We may agree provided that we do not think of “redemption” as the redemption of the pawn shop or the lost sheep returning to the fold. This is not the saving or recovering of the old, but the transformation to the new.
A better title would be “The Passion of King Lear”, using ‘passion’ in the religious sense of the suffering and death and resurrection of a god and also the re-telling or re-enactment of his story.
The Lear of Act I is scourged and crucified—in the outward action of the play by Edmund, Regan, Goneril and other characters; but also he undergoes an inner scourging and crucifixion through which all his ideas about himself, of his own position as king, his personal conceptions of justice, love and human relationships, are nailed to the cross and perish. But they were narrow ideas and ideas based on error (avidya.) and we sense at the end of the play that Lear is resurrected as king in a wider kingdom and that his old worldly kingdom is too narrow to hold him. It is the unselfish love of Cordelia which redeems him and finally brings about the ‘resurrection’ of which he begins to have a faint premonition when he says to her:
You are wrong to take me out o’ the grave.
Thou art a soul in bliss: but I am bound
Upon a wheel of fire, that mine own tears
Do scald like molten lead.
(Cp. Eliot: We are redeemed from fire by fire.)
Cordelia is “queen over her passion”. She is the pure sattva. At first she is exiled but returns to monopolize Lear’s personality. He recognizes her:
I think this lady to be my child Cordelia.
He wants to be only with her: at the end he has eyes for no-one else, not even the faithful Kent:
We two alone will sing like birds in the cage.
When thou dost ask me blessing, I’ll kneel down
And ask of thee forgiveness; so we’ll live
And pray, and sing, and tell old tales, and laugh At gilded butterflies . . .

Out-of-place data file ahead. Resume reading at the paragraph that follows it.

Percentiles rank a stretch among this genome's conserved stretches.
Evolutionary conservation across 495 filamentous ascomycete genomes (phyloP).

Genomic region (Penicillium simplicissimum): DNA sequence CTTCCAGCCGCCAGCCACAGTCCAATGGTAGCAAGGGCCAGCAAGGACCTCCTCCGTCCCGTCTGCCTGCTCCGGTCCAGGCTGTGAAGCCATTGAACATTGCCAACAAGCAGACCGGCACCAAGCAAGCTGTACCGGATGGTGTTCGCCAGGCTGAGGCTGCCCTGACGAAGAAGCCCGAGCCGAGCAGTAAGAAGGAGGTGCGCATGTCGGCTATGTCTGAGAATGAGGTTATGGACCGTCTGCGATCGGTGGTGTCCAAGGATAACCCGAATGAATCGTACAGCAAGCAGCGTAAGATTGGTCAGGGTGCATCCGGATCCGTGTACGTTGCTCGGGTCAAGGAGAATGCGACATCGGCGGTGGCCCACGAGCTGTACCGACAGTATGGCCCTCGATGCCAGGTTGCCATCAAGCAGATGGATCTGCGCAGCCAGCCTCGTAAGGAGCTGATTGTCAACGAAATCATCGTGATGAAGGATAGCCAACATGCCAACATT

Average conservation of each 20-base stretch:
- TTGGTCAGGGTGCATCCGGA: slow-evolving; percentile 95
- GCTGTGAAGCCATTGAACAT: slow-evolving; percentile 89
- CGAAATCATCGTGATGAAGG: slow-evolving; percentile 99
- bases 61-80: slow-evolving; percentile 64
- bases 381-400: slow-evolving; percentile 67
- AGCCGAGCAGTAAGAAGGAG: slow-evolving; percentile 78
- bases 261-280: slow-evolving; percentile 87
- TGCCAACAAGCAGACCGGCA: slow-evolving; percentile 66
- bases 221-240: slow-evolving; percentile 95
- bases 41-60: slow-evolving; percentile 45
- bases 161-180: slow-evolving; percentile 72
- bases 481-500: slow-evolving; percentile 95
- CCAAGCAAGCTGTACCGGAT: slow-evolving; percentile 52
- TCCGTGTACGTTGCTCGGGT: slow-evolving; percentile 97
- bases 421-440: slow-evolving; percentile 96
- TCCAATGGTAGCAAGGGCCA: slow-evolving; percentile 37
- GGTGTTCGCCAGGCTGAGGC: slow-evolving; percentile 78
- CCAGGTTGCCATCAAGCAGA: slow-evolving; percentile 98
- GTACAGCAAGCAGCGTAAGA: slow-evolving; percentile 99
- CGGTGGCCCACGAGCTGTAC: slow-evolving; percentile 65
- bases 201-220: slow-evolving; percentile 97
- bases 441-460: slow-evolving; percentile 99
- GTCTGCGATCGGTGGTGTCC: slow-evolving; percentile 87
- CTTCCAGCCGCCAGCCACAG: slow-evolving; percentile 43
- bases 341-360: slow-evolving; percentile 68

Upon such sacrifices, my Cordelia,
The gods themselves throw incense. Have I caught thee ?
He that parts us shall bring a brand from heaven And fire us hence like foxes.
But Lear is deceived. He has not “caught her”. The spiritual truth of one and only one reality does not allow of two immortal existences. The resurrection of the God is accompanied by a human sacrifice. Sacrifice means “making holy”. A pure and spotless creature is destroyed and divinity is born. In yogic terms, the antahkarana (mind) has become pure sattva like Cordelia, but it has to be offered up in sacrifice so that the divinity of Self can be born. Lear’s clinging to Cordelia at the end of the play, like a yogi’s clinging to his purified mind, is the last limitation that has to be surrendered.
Bradley and others have shown that the characters in King Lear embrace all the main characteristics which are found in humanity and in individual men. They can be grouped into ‘good’ and ‘bad’, the ‘good’ including the pure and selfless Cordelia, Kent, Edgar and Albany; the ‘bad’ covering Oswald Goneril, Regan, and Cornwall.
Outwardly, Lear is scourged and crucified by the ‘bad’ elements and, inwardly, his suffering and purgation is attributable to his ‘bad’ qualities. His ruling passion is anger (which Elizabethans believed was the characteristic passion of old age). It is his anger which banishes Cordelia, which punishes Kent and which becomes its own punishment—“the wheel of fire” to which he feels himself bound. It is this anger which leads to his madness; it is an illustration of the Gita verse:
From anger arises delusion, from delusion loss of memory, from loss of memory the destruction of intelligence, and from the destruction of intelligence he is utterly ruined. Gita(11.64)
Lear knows that his anger is immoral and he repeats to himself continually “thou must be patient”: he even prays for patience. But his prayer goes unanswered, and later we understand why. What is conventionally regarded as a moral evil, in his case becomes a means of liberation: madness and the breaking up of his mind is the hell into which he descends in order to rise again as a new King Lear. It is a ‘noble anger’ and like Samson it shakes and pulls down the temple of the egotistical Lear; perhaps nothing else could do so. At first he rails against the ingratitude of his daughters, but then the storm in his mind, symbolised also by the outer storm on the heath, bursts asunder by its sheer power the little world of which he was the centre. He ceases to be the wronged father of Goneril and Regan: he becomes the spokesman of all outrage and injustice throughout the world. It is the first time that he has ever really cared about the interests of others:
Poor naked wretches, wheresoe’r you are,
That bide the pelting of this pitiless storm;
How shall your houseless heads and unfed sides,